Now Reports

Hitchhiking – Have thumb will travel!

I was standing by the side of a small country road between Maebaru and Karatsu, hoping to catch the next driver’s eye with a smile and a bow. I had been staying with a surfing friend in Karatsu and was hoping to find some waves out in Itoshima. After just ten minutes of waiting, a woman in a small car stopped. As luck would have it she was a fellow surfer, and she ended up not only taking me to the beach but also taking me surfing.

I remembered this story recently because the woman who picked me up was Kimiko Kai, the face on the cover of the July 2005 Fukuoka Now. But this is just one of many great experiences I’ve had hitchhiking. I have been hitchhiking across three continents for over four years, but by far the best place I’ve ever hitched has been Japan. It is an amazing way to travel, and I believe everyone should challenge themselves and get out on the open road.

Why do I recommend hitchhiking so much? To start, it’s economical. I spent four months hitching around Japan in the summer of 2001 and must have saved thousands of yen on transportation. But more importantly, it is probably the best way to meet many kinds of people and learn about their lives. It is a communal act, with ample opportunities for improving international relations on a person-to-person level.

Hitchhiking is also ecological, as you are sharing resources with drivers. Of course public transportation is an ecologically efficient method of travel as well, but it can only take you so far. Hitching is a means to get off the beaten track and see parts of the country that most travelers will never see. It allows you to get away from fixed train and bus routes and deep into the heart of Japan, without the extra expense or environmental cost of renting a car. The entire country becomes yours to explore, from every city highway to the most hidden country road.

I’m surprised I haven’t seen more people hitchhiking in Japan. The drivers are friendly and helpful, more so here than in any other country I’ve traveled through. I’ve had people drive 100 kilometers out of their way to take me somewhere, and often been offered a room for the night. I’ve also been taken to drivers’ favorite izakayas more times than I can count (or remember!).

Perhaps hitchhiking’s lack of popularity in Japan is due to limited resources. While in Europe, I noticed that many countries had designated hitchhiking points. These areas, marked by signs with backpackers on them, were usually at the start of highways with a shoulder wide enough for cars to safely pull off the road to pick people up. Japan would do well to adopt this system. It isn’t needed so much in the countryside, but more in the outskirts of cities where the highways (and adventures) begin. This would improve safety and hopefully encourage more people to take advantage of this great way to travel.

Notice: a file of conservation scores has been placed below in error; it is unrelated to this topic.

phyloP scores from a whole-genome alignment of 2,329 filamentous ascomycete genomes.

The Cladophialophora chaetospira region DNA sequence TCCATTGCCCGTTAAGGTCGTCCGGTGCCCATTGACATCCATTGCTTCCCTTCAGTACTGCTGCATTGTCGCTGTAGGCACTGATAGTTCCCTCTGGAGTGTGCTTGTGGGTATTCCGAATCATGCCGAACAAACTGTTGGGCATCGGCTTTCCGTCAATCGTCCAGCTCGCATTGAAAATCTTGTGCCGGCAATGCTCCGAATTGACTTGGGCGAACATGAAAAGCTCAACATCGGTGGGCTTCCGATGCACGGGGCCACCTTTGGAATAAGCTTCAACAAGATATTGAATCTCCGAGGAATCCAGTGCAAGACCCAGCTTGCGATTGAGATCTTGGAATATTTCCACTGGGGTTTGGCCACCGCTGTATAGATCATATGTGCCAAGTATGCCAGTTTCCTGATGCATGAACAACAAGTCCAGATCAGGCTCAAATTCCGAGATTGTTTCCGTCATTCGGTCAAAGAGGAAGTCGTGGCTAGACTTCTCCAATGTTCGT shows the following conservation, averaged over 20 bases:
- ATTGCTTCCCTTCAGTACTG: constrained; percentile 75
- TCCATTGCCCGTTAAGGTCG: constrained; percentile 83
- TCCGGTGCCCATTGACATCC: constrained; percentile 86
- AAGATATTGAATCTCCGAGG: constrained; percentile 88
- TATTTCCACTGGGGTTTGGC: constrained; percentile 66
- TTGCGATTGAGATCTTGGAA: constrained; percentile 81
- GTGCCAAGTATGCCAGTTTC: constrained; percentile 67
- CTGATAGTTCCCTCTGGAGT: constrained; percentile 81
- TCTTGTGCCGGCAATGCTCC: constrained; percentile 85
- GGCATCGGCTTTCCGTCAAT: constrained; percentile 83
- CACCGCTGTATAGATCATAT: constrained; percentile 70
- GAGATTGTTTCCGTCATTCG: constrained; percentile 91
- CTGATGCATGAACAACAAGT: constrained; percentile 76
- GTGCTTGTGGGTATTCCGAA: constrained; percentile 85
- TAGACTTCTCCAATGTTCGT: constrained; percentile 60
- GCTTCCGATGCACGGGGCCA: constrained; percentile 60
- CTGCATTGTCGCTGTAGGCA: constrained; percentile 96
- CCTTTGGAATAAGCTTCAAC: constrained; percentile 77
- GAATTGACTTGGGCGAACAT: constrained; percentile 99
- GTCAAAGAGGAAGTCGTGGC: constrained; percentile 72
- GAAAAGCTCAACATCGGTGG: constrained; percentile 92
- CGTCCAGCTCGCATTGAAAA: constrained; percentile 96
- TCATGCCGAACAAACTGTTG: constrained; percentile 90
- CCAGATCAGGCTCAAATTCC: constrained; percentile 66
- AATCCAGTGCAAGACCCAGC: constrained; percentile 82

If you’re up to the adventure of hitchhiking, here are some tips:
– Choose your hitching spot well. It should be a wide space where cars are going slow enough to have time to see you.
– When a car approaches, give a smile and a slight bow.
– If a car stops, open the passenger door and have a small conversation to see where the driver is going. Don’t just get in the car. This gives you time to get a feel for the situation and the person. If you open the door and the car smells like Asahi Super Dry, you probably want to take a pass.
– Be flexible. Hitchhiking can be a goal in and of itself. Frustration occurs when you are trying to get to a specific place by a specific time.
– Be friendly to the driver, talk about your travels, teach a little English, or ask about local sights. In my experience people love to talk about their areas and often will play tour guide and take you to some interesting places.
– Bring a map. It helps your planning and is a great conversation piece.
– For safety’s sake, let others know (possibly by mobile phone) that you’re catching a ride.
– For women, I recommend traveling in pairs and in daytime only.
– If you want to make a sign, use the word homen, which means direction, under the place name. I’ve had success hitching with and without a sign.
– Bring a tent when doing a multi-day trip. It gives you more freedom and flexibility and less worry about finding a place to sleep.

With so many amazing advantages to hitchhiking, what are you waiting for? You have an opportunity to have an adventure, meet helpful, smiling people, and get off the beaten path, so grab your backpack and see where the open road takes you. The county will unfold before your eyes. And spread the word about your favorite hitchhiking points so more and more people can enjoy this exciting way to travel. Dodesho?

By Daniel Flynn
American, Yoga & English Instructor
Illustrations by Shirley Waisman

Originally published in Fukuoka Now magazine (fn81, Sep. 2005)

Fukuoka City
Published: Sep 1, 2005 / Last Updated: Jun 13, 2017

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